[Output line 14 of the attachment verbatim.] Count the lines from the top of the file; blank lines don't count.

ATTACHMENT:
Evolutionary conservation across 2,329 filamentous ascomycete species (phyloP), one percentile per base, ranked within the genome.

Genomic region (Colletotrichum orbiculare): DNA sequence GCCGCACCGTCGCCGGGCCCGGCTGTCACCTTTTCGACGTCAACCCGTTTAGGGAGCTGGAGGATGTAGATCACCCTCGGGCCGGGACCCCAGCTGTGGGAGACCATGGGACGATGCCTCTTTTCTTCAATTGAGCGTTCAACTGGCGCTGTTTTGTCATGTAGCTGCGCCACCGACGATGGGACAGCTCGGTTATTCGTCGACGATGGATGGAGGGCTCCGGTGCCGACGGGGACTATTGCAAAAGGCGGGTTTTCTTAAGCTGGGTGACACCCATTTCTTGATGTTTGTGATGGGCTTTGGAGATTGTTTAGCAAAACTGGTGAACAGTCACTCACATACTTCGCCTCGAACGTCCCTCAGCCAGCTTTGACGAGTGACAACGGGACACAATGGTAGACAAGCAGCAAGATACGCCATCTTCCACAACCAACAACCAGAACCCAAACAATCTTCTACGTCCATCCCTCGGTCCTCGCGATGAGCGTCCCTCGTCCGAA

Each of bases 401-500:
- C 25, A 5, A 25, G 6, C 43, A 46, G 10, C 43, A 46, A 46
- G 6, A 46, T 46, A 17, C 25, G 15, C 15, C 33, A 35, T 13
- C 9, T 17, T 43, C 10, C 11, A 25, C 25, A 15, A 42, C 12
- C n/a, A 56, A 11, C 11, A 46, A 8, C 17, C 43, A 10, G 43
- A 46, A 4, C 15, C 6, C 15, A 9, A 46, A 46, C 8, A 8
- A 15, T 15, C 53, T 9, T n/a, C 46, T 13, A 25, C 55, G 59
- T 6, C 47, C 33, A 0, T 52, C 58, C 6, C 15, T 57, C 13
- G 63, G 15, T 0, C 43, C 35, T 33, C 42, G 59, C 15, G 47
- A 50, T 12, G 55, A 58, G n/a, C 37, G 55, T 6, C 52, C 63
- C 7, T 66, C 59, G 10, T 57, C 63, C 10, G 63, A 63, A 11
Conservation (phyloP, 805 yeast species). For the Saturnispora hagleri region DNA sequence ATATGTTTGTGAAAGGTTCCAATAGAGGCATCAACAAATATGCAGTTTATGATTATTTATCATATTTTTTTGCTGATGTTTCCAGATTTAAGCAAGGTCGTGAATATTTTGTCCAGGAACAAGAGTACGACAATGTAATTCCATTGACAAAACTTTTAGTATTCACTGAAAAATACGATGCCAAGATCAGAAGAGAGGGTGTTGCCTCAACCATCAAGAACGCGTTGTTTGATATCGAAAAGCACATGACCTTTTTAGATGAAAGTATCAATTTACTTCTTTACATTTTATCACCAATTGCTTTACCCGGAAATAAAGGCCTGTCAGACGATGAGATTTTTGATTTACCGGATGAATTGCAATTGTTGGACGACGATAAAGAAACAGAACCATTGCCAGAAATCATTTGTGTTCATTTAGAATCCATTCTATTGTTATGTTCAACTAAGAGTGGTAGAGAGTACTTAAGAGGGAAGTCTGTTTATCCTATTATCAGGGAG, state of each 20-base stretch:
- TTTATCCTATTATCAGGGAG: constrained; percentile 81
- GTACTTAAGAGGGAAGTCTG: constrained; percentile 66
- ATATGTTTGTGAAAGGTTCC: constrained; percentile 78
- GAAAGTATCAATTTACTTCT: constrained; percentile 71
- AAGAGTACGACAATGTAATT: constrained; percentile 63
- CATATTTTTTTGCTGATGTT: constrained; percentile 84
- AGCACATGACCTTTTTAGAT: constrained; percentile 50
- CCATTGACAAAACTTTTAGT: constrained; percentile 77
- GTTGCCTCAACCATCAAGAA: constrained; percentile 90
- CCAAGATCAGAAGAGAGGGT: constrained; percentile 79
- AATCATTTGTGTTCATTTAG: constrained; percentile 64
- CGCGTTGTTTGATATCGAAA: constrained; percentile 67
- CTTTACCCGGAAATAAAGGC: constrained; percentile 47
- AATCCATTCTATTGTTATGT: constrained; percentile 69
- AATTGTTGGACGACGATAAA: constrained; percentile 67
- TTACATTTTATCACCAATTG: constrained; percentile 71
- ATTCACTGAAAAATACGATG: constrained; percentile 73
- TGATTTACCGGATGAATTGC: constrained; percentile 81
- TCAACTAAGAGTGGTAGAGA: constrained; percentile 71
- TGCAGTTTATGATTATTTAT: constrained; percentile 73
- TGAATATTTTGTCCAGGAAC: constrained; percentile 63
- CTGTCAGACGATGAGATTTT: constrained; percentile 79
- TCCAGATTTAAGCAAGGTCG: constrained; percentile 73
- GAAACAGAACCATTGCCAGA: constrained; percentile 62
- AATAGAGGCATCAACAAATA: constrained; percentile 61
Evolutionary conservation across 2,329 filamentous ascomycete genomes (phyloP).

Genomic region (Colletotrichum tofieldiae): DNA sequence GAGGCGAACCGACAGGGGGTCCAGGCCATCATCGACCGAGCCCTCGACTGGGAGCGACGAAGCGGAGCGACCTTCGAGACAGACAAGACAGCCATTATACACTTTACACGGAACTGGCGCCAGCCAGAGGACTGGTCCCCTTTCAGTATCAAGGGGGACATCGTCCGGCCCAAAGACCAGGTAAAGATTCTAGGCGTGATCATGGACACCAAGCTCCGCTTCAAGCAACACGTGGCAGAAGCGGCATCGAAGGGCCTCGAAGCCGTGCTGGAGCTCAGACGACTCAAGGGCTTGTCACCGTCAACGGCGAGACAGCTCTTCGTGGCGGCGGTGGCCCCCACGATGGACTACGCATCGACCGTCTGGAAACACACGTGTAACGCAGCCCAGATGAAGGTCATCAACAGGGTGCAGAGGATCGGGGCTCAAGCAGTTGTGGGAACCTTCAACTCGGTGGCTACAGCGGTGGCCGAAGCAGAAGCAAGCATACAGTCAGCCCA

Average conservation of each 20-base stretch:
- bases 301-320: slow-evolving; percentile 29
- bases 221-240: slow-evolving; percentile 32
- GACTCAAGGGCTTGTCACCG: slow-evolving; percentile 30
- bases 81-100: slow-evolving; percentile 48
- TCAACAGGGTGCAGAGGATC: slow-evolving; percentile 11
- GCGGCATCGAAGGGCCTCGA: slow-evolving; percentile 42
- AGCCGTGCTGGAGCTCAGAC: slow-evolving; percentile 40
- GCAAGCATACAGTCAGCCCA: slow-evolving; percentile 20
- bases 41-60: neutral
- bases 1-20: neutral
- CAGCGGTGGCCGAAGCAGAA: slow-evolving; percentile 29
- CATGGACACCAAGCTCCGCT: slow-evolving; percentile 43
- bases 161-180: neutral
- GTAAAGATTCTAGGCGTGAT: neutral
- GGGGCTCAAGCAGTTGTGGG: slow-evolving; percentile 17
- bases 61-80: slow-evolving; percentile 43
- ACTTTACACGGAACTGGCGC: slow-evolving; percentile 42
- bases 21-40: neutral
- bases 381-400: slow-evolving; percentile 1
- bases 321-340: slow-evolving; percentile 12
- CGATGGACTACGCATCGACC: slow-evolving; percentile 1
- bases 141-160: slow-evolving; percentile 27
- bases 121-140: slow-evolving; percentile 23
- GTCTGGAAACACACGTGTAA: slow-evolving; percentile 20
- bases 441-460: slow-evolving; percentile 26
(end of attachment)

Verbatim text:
Conservation (phyloP, 805 yeast species). For the Saturnispora hagleri region DNA sequence ATATGTTTGTGAAAGGTTCCAATAGAGGCATCAACAAATATGCAGTTTATGATTATTTATCATATTTTTTTGCTGATGTTTCCAGATTTAAGCAAGGTCGTGAATATTTTGTCCAGGAACAAGAGTACGACAATGTAATTCCATTGACAAAACTTTTAGTATTCACTGAAAAATACGATGCCAAGATCAGAAGAGAGGGTGTTGCCTCAACCATCAAGAACGCGTTGTTTGATATCGAAAAGCACATGACCTTTTTAGATGAAAGTATCAATTTACTTCTTTACATTTTATCACCAATTGCTTTACCCGGAAATAAAGGCCTGTCAGACGATGAGATTTTTGATTTACCGGATGAATTGCAATTGTTGGACGACGATAAAGAAACAGAACCATTGCCAGAAATCATTTGTGTTCATTTAGAATCCATTCTATTGTTATGTTCAACTAAGAGTGGTAGAGAGTACTTAAGAGGGAAGTCTGTTTATCCTATTATCAGGGAG, state of each 20-base stretch: